The Supreme Court justices were decked out in their usual black robes today for a case involving the question of whether police need to get a warrant in order to attach a GPS tracker to someone’s car. But given their paranoia about possible technology-enabled government intrusions on privacy, it might not have been surprising if they had also been wearing tin foil hats.

    I am so fucking over these jackass conservatives who thumb their noses at privacy rights and any sort of limitation of state power. Forbes used to be a useful financial digest, but these days reads increasingly like a print version of the idiot screamers at Fox News, babbling on with Team Red flag-waving. They are the intellectual and political equivalent Joe Paterno, ignoring the horrors they allow by their feigned ignorance. There is this one difference, though: to really make the analogy stick, Paterno would have to be recommending child rape in public.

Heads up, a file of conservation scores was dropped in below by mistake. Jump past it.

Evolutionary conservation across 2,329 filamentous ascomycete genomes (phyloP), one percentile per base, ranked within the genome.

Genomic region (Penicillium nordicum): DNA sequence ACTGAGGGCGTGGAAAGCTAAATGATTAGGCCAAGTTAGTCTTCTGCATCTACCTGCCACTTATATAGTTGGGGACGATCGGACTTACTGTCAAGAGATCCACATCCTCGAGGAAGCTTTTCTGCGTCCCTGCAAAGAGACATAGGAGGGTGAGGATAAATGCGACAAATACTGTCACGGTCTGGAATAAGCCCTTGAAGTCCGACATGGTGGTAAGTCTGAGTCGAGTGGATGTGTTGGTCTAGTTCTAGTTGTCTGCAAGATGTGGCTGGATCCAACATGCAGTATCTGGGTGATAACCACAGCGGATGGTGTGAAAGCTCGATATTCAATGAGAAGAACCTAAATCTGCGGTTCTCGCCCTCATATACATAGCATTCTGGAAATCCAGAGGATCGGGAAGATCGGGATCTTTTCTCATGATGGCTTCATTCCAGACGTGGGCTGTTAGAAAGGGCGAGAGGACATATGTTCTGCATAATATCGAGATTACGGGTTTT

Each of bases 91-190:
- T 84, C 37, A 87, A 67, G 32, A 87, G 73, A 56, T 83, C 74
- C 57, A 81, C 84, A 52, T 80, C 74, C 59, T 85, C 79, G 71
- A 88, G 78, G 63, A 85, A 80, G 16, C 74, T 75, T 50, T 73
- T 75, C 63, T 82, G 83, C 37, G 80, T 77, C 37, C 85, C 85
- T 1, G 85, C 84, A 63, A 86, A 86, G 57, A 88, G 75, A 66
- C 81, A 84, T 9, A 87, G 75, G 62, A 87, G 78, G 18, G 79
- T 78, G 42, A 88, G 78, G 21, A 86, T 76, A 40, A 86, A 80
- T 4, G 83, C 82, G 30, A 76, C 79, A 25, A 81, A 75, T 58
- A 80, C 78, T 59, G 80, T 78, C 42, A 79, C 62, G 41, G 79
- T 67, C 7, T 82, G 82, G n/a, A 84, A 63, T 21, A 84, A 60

20. How much “mulling” can this take?

    With my psychic powers, I delve into the inner thoughts of a randomly-selected supreme court justice:

    Lemme see…is surreptitiously placing a sensor out of a James Bond movie on somebody’s car without a warrant a violation of the fourth amendment, which states, “The right of the people to be secure in their persons, houses, papers, and effects, against unreasonable searches and seizures, shall not be violated, and no Warrants shall issue, but upon probable cause, supported by Oath or affirmation, and particularly describing the place to be searched, and the persons or things to be seized.”

    Hmmm….of course it’s illegal. What is this, East Germany? I can’t believe I wasted my time going to law school for this.

    When’s lunch?

    [suppresses yawn]

    Where was I?

    Oh, yeah…seven letter word for “ya-think?”